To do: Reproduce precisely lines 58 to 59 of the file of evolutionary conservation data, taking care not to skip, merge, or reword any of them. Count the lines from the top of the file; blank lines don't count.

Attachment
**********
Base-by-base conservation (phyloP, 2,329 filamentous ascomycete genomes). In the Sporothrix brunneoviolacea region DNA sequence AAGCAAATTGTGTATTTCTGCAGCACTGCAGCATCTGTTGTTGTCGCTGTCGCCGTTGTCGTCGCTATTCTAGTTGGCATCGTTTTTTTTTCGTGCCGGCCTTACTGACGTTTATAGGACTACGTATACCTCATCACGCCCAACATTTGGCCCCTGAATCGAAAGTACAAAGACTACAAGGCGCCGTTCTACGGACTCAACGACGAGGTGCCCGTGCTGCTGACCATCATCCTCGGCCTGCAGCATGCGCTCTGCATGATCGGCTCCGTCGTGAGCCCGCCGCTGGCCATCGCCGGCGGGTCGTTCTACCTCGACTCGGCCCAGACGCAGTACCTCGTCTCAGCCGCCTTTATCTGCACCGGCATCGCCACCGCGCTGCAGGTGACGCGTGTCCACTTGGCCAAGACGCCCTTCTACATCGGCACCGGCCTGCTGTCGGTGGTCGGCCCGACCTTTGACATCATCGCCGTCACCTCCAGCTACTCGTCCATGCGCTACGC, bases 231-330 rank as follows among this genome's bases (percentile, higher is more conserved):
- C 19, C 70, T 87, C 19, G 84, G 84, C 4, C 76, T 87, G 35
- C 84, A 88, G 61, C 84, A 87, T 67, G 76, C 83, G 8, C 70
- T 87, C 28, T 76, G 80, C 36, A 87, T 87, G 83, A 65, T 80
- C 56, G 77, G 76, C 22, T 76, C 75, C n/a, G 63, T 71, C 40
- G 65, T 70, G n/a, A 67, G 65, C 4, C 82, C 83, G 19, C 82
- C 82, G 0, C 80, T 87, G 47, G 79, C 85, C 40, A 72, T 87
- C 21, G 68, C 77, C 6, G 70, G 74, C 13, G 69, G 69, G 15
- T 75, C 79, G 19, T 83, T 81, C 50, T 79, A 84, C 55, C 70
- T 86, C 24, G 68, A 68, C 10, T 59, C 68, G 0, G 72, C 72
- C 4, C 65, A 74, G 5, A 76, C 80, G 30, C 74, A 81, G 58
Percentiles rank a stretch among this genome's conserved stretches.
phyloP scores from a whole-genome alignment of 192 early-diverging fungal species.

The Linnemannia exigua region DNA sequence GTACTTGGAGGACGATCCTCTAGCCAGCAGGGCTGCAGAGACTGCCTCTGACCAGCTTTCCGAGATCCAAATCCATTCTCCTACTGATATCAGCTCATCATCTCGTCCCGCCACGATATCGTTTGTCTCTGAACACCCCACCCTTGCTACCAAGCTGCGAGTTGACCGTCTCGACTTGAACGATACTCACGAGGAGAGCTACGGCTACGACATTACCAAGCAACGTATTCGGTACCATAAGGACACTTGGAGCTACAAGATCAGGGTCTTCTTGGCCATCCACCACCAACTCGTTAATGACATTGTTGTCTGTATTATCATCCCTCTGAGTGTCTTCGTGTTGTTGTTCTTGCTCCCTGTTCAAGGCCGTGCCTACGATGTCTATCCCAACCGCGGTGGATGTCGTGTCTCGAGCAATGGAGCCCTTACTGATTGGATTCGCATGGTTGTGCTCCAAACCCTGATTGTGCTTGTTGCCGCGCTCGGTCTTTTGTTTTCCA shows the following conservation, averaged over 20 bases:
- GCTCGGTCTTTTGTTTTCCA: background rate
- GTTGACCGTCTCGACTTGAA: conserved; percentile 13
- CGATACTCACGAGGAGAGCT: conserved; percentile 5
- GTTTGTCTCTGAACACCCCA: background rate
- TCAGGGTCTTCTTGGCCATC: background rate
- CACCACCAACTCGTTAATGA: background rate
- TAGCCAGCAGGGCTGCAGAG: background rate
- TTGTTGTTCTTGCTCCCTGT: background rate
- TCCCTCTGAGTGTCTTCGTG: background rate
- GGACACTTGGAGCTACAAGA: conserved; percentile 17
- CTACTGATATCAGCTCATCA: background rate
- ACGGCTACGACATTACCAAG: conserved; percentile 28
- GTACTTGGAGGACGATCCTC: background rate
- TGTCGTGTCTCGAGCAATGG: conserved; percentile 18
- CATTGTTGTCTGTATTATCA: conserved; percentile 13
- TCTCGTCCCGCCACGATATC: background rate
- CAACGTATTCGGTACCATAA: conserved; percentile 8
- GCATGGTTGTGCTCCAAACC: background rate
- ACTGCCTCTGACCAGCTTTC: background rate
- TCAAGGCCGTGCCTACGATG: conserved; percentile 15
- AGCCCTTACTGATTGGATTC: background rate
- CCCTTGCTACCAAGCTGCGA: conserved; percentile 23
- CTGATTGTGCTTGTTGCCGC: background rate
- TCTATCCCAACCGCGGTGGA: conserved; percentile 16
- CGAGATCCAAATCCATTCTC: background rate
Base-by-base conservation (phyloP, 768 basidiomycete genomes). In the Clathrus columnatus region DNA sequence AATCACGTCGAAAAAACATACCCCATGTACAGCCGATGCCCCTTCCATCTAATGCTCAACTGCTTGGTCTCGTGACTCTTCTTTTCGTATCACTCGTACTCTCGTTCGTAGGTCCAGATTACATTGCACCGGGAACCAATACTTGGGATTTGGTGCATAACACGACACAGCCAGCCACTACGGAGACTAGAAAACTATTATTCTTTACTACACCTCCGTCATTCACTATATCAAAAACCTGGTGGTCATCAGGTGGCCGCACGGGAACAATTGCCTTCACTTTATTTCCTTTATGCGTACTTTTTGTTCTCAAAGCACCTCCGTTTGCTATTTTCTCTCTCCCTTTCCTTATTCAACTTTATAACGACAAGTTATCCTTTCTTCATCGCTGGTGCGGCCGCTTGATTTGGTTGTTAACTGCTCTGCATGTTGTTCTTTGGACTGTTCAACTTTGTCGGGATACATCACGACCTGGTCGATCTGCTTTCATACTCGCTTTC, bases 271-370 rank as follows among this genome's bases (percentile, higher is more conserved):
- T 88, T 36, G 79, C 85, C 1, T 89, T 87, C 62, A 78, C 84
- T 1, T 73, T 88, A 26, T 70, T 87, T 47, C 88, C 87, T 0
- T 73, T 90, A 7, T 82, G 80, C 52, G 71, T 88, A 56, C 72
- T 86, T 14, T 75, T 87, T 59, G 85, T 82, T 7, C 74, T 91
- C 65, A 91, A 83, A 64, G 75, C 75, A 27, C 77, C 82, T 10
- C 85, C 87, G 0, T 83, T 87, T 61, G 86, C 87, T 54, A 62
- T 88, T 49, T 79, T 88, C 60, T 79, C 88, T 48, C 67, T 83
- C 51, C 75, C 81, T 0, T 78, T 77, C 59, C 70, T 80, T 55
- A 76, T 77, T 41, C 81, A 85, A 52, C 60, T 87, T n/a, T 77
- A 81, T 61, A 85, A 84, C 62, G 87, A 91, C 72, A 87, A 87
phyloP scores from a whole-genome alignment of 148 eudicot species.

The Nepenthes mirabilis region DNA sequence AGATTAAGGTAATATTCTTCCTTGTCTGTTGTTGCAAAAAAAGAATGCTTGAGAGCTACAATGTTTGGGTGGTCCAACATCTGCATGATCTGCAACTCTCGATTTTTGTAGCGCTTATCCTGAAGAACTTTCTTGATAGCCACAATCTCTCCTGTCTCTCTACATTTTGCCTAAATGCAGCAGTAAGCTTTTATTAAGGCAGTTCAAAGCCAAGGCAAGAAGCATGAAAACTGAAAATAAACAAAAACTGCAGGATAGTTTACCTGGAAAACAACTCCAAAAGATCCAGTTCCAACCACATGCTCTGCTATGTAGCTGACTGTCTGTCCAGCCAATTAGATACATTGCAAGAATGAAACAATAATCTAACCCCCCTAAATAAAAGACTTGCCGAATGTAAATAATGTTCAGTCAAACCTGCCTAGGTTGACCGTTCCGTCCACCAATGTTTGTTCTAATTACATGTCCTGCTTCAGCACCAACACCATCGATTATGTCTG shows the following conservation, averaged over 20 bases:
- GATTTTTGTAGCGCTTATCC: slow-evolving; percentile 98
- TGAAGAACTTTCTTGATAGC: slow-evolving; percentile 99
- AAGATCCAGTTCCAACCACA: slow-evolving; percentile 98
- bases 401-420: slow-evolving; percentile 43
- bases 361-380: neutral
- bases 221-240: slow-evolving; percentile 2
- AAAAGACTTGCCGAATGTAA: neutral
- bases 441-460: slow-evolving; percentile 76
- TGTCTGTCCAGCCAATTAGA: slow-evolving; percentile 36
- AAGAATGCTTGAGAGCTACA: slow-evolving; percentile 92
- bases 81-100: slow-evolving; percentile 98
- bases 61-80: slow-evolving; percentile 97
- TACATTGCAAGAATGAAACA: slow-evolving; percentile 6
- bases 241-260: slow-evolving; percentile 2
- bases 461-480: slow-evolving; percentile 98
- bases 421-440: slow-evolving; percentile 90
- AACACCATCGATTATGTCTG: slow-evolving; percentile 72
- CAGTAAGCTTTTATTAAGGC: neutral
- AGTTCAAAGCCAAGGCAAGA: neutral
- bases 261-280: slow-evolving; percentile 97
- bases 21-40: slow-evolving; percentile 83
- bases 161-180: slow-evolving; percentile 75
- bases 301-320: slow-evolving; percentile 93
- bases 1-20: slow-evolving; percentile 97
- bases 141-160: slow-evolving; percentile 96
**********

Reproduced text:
- bases 221-240: slow-evolving; percentile 2
- AAAAGACTTGCCGAATGTAA: neutral